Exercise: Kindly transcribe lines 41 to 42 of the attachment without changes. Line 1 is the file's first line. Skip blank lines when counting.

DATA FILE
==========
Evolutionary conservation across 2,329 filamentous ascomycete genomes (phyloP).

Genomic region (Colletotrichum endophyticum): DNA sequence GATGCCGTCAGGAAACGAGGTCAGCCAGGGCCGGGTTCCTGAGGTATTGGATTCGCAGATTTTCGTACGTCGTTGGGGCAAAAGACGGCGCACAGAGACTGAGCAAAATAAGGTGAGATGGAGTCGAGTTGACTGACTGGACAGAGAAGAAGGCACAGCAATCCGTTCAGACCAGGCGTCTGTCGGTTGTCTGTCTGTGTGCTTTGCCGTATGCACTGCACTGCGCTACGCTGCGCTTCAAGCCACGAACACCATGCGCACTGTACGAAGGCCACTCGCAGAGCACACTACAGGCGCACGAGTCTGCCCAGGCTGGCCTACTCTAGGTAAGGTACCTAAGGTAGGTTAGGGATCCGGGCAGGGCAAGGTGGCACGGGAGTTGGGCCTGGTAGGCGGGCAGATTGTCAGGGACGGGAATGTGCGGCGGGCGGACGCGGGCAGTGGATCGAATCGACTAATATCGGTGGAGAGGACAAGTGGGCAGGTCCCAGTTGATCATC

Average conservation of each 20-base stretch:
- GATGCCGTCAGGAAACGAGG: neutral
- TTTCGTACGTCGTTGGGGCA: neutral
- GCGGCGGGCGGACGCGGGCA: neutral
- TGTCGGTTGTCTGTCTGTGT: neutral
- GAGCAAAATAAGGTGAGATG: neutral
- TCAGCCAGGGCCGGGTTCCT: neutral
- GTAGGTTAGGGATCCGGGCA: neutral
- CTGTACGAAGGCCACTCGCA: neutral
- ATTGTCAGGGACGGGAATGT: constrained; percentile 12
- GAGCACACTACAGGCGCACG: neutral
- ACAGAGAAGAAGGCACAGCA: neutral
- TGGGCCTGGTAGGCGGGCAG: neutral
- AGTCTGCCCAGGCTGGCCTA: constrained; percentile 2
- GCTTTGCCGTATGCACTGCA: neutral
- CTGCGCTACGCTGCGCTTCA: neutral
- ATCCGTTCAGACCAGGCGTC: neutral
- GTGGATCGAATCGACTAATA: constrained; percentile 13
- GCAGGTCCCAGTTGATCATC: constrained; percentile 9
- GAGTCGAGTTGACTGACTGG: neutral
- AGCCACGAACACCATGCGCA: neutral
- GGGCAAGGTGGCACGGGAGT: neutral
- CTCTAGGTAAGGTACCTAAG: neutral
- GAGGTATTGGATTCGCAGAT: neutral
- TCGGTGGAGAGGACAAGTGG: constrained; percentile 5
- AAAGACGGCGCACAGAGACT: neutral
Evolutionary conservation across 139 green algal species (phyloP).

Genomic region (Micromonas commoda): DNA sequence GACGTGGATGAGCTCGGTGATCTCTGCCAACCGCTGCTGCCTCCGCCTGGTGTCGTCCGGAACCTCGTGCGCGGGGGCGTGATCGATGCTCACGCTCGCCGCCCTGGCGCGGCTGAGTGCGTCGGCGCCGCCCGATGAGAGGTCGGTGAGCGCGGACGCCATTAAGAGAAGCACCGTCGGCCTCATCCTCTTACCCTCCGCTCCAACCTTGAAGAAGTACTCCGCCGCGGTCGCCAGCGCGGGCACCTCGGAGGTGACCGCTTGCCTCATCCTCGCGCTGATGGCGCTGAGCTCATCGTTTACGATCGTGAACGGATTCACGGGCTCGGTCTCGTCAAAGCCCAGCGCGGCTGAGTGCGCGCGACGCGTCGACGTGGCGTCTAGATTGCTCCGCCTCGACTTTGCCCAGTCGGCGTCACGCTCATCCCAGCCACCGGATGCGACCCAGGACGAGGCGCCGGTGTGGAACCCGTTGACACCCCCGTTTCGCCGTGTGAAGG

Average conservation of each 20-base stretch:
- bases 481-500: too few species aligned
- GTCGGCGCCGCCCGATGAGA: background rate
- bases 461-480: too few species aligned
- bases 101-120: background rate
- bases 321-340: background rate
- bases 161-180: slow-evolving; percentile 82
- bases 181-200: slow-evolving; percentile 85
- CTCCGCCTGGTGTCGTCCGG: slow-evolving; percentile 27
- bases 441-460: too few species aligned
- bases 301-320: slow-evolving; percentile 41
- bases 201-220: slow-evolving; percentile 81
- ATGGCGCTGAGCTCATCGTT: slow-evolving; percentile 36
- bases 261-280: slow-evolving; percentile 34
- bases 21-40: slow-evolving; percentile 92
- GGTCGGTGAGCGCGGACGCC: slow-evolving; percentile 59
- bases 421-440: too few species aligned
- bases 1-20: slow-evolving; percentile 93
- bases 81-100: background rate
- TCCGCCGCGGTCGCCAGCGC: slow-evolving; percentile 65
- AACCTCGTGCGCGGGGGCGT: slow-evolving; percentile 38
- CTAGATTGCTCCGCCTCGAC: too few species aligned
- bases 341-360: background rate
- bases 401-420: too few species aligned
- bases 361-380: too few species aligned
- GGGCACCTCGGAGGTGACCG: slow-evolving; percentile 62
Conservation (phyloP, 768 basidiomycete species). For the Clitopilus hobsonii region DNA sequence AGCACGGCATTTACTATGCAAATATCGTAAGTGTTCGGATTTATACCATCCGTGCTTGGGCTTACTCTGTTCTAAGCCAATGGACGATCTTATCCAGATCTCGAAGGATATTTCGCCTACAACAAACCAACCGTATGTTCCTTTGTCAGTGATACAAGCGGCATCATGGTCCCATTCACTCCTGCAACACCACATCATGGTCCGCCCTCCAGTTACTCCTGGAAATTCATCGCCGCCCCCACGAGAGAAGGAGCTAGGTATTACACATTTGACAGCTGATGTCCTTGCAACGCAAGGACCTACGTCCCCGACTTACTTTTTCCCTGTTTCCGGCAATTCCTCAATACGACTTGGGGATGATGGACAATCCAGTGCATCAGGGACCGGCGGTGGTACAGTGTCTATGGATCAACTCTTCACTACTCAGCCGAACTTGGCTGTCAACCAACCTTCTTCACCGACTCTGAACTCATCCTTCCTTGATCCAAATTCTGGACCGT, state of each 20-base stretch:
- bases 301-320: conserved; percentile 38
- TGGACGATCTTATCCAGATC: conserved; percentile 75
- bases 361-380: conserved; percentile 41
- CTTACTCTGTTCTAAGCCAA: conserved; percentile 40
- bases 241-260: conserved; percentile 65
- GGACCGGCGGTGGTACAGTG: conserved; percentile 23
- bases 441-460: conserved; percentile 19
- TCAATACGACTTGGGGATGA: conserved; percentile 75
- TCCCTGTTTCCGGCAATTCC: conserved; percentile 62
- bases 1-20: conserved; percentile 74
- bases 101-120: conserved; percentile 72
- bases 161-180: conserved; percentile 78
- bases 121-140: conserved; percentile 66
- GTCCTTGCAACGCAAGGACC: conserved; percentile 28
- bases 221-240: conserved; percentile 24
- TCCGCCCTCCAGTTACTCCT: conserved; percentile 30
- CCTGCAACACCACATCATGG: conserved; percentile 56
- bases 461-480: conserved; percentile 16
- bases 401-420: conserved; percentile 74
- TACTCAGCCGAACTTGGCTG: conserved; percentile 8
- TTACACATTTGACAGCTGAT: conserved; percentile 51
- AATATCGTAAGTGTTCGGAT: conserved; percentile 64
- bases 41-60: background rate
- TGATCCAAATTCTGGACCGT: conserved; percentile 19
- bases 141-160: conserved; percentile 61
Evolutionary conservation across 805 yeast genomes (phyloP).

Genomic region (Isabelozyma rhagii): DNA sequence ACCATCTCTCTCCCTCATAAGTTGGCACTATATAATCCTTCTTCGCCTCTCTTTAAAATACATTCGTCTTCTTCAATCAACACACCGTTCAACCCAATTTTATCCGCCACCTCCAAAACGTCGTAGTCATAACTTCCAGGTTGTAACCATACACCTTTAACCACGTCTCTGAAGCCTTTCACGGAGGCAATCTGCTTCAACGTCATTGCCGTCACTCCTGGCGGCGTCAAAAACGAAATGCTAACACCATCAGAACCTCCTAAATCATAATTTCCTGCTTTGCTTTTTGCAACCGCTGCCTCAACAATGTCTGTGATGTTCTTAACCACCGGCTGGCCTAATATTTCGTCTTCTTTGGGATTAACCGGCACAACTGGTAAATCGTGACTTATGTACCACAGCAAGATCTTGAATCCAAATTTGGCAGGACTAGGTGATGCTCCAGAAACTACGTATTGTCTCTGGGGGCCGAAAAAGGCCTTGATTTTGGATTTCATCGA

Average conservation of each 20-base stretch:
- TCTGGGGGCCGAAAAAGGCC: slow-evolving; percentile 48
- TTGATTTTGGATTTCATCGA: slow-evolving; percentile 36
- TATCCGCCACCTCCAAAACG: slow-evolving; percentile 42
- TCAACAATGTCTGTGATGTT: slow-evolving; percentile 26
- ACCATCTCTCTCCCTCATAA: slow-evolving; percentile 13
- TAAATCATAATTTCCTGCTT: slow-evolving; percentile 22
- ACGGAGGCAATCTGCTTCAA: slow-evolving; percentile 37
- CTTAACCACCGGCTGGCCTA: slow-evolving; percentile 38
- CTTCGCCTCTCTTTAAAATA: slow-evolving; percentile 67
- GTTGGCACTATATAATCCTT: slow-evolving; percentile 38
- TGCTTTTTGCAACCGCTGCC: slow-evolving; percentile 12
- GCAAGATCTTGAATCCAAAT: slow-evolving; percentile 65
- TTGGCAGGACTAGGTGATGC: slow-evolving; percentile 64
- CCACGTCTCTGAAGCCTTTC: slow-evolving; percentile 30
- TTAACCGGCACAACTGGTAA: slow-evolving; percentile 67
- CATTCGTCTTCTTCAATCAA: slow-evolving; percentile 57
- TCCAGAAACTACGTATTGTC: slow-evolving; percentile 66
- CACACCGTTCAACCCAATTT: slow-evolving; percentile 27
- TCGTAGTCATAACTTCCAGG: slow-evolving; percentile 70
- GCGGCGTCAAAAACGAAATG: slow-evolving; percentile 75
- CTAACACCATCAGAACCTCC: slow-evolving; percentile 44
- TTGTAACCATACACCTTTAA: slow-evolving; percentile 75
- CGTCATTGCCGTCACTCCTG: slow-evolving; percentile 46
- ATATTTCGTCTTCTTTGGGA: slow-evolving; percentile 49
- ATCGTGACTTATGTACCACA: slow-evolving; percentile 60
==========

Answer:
- bases 301-320: slow-evolving; percentile 41
- bases 201-220: slow-evolving; percentile 81